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Wednesday, 12 September, 2001, 19:57 GMT 20:57 UK
Renewed fighting in Jos
Residents fleeing
Jos residents have been fleeing the violence
Fighting between Muslims and Christians has once more broken out in the central Nigerian city of Jos after a day of calm.

Nigeria's Red Cross reported that on Wednesday, the dead and wounded were being taken to hospitals suffering from gunshot and machete wounds.


It's a real war front. The sound of gunshots from the area is deafening. I saw at least one dead body

Jos resident
Casualty figures were not available but the state-run Daily Times reported that the death toll of the previous four days of clashes was at least 500.

Reuters news agency said that Muslim celebrations at the attacks on the US may have sparked the renewed fighting.

Reuters quoted a resident of Nasarawa district on the outskirts of Jos as saying: "Some (Muslim) people have been jubilating because of what happened in the US, and I believe that must have encouraged them."

'Afraid'

"It's a real war front. The sound of gunshots from the area is deafening. I saw at least one dead body," said the resident.

The BBC's Nora Amaka Dike in Jos says that she saw two people being slaughtered with machetes by a group shouting, "Allahu Akbar (God is great)".

Nigerian soldiers patrol roads in the city of Jos
Troops are patrolling the main streets of Jos

"I was afraid for my life," but then soldiers arrived and dispersed the crowd with gunshots, she said.

The Daily Times says that three trucks took at least 500 bodies to a mass burial under the cover of darkness on Monday night.

The French news agency, AFP reports that violence had again spread to the northern city of Kano, where a church was burnt on Monday.

Burnt churches

AFP says hundreds of Muslim youths attacked two churches in the Shagari Quarters district of the city.

Catholic catechist Casmir Ogunma said the Holy Trinity church had been razed to the ground and the priest's residence set on fire by youths angered by events in Jos.

A Christian, James Enoch, said that he was leaving Kano.

A family walks past a damaged church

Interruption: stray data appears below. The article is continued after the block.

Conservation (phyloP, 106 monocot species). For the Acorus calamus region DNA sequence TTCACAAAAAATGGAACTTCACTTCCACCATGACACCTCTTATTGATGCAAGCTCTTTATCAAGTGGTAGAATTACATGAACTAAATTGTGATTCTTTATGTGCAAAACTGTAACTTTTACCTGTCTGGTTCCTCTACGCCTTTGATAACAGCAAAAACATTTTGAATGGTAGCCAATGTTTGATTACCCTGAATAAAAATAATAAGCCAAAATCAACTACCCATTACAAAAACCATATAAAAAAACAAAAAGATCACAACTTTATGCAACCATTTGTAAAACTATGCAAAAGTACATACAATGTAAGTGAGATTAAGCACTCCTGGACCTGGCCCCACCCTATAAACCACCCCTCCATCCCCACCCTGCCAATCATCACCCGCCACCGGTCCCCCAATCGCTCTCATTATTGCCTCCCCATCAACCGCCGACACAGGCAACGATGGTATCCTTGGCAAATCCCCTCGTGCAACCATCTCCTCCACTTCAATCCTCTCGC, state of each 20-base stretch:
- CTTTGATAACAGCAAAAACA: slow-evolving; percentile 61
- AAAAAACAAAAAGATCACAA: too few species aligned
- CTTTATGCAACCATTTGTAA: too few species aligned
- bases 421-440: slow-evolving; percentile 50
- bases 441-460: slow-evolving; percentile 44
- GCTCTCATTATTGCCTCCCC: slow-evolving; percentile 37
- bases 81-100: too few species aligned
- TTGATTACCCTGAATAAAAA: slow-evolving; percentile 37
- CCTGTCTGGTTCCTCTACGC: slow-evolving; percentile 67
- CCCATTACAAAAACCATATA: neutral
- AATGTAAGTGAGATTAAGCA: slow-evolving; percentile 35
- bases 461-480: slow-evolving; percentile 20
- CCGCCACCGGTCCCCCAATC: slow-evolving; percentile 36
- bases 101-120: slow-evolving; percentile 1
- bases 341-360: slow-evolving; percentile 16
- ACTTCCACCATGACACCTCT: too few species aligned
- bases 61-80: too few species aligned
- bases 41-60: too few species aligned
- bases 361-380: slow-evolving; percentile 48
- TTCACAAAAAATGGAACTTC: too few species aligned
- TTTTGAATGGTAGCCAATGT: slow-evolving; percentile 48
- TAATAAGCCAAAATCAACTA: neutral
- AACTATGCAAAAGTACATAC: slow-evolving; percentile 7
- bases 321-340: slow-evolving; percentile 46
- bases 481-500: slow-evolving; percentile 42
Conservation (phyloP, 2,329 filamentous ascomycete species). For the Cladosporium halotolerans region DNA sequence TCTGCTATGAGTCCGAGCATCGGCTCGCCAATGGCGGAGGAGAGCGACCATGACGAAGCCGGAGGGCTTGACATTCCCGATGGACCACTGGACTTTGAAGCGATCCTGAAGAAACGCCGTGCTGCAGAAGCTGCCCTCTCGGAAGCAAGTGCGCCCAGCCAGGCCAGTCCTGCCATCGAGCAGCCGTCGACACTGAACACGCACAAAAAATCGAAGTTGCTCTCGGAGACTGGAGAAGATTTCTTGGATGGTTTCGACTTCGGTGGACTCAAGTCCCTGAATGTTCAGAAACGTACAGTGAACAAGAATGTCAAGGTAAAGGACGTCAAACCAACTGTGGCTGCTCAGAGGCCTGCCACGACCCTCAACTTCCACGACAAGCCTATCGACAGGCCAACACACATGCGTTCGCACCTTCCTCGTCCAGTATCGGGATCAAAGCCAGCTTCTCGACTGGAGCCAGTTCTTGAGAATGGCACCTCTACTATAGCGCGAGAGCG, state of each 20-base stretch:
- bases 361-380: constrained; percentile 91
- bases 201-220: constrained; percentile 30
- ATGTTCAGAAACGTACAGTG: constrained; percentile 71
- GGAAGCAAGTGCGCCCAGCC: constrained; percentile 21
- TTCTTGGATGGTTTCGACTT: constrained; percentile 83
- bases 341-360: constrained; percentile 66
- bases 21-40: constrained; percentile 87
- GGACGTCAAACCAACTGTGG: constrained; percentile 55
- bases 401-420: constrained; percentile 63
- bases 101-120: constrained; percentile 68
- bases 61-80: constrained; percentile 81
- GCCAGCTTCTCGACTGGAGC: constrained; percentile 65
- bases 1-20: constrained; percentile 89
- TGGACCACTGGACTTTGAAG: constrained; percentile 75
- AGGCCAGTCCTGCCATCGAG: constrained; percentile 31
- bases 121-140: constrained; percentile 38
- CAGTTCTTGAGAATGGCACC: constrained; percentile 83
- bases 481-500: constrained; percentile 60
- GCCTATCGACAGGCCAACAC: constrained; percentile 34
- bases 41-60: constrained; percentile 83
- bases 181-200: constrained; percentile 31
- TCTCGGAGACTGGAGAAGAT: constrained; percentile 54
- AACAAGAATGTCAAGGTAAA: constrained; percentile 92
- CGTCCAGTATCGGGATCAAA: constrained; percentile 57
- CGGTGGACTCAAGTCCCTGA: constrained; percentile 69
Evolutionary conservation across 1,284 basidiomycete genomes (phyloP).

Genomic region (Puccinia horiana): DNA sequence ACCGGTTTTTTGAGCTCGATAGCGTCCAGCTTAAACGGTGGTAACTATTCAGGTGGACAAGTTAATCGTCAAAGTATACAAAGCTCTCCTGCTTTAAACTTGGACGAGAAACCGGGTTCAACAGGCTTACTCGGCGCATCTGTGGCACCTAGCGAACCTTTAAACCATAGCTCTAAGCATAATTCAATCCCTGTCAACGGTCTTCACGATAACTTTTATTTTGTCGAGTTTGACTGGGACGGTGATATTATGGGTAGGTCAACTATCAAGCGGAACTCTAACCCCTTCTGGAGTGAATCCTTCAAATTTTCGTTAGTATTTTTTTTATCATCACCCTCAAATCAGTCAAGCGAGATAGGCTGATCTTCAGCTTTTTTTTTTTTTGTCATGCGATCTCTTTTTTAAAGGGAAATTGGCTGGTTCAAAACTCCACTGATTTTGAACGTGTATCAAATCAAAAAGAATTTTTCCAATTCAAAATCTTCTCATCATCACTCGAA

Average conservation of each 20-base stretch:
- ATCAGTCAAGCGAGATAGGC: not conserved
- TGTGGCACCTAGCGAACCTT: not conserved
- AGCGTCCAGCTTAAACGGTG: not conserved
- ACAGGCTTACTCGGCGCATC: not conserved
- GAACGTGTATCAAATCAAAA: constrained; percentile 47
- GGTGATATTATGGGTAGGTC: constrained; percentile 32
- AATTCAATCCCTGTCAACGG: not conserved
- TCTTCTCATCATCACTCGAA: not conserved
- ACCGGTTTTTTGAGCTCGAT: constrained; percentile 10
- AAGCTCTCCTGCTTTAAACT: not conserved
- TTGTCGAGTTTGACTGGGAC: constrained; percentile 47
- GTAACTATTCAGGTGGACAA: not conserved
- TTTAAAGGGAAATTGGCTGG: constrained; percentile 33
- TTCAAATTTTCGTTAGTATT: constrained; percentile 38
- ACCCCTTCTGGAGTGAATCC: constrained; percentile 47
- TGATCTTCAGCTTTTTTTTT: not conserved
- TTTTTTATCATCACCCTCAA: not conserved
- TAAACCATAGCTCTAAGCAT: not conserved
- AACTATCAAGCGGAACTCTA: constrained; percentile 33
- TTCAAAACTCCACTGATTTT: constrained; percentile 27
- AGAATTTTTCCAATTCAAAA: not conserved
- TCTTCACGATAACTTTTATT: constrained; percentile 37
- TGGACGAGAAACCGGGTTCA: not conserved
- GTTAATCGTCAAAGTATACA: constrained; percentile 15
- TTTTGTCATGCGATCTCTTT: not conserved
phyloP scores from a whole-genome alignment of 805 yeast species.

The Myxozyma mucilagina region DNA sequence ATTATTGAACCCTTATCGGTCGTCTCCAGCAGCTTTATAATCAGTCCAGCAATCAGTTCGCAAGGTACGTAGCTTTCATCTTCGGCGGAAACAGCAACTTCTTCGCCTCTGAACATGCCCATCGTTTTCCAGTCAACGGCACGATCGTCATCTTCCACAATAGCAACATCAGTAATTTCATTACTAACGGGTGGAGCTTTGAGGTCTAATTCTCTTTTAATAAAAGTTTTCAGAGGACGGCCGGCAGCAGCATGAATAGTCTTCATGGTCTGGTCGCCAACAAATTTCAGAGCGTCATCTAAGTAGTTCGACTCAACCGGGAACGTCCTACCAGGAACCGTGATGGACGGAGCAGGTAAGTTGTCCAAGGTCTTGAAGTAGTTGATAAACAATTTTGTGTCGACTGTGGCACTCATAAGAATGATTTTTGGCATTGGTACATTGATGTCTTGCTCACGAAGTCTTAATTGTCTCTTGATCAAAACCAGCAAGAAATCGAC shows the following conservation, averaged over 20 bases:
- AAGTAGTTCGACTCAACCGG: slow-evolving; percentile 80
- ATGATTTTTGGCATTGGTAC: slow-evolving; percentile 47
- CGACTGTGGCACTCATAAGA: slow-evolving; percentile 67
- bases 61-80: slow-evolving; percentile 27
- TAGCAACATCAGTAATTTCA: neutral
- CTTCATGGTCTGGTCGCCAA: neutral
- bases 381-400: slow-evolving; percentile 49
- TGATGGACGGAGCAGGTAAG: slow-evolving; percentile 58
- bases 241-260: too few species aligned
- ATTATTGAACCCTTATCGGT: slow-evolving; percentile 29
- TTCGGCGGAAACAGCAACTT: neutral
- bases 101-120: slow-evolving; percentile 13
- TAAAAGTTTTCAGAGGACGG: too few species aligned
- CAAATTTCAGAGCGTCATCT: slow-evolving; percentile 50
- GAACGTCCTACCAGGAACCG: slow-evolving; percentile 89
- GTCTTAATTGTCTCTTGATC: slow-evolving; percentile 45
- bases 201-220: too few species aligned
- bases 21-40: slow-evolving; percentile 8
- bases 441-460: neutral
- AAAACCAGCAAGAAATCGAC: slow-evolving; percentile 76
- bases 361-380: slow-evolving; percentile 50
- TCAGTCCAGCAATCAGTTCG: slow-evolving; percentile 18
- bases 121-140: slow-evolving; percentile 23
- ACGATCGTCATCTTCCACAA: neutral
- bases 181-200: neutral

Churches and mosques have been attacked in the communal violence

"I can't live here any more. These youths are dangerous. They promised to come back and said when they come back nobody will be spared," he said.

People are also fleeing Jos. Reuters says that tens of thousands have left since the fighting broke out after Muslim prayers last Friday.

President Olusegun Obasanjo has condemned the violence.

'True believers'

"I wonder what sort of Muslims and Christians start burning churches and mosques - places where God is worshipped?" he asked.

"True believers in God cannot start killing other human beings."

The population of Jos is overwhelmingly Christian, but there is a sizeable Muslim community.


Some (Muslim) people have been jubilating because of what happened in the US, and I believe that must have encouraged them

Jos resident

There is also an ethnic dimension to the conflict, as many of the fighters on the Christian side are members of the Berom tribe, a group native to Jos.

Fulanis and Hausas - two of Nigeria's largest ethnic groups - make up a large proportion of the Muslims.

Relations between Christians and Muslims in northern Nigeria have been tense since the introduction of the Sharia Islamic law in 12 states.

In February 2000, more than 2,000 people were killed in religious unrest in Kaduna, and some 450 more Nigerians died in reprisals in the south-east of the country.

 WATCH/LISTEN
 ON THIS STORY
The BBC's Nora Amaka Dike in Jos
"People were shouting 'Allahu Akbar'. I saw vividly how two people were slaughtered with machetes
See also:

09 Sep 01 | Africa
Dozens killed in Nigeria violence
11 Sep 00 | Africa
Nigeria's bishops confront Sharia
07 Sep 01 | Country profiles
Country profile: Nigeria
12 Oct 00 | Africa
Sharia compromise for Kaduna
21 Jun 00 | Africa
Analysis: Sharia takes hold
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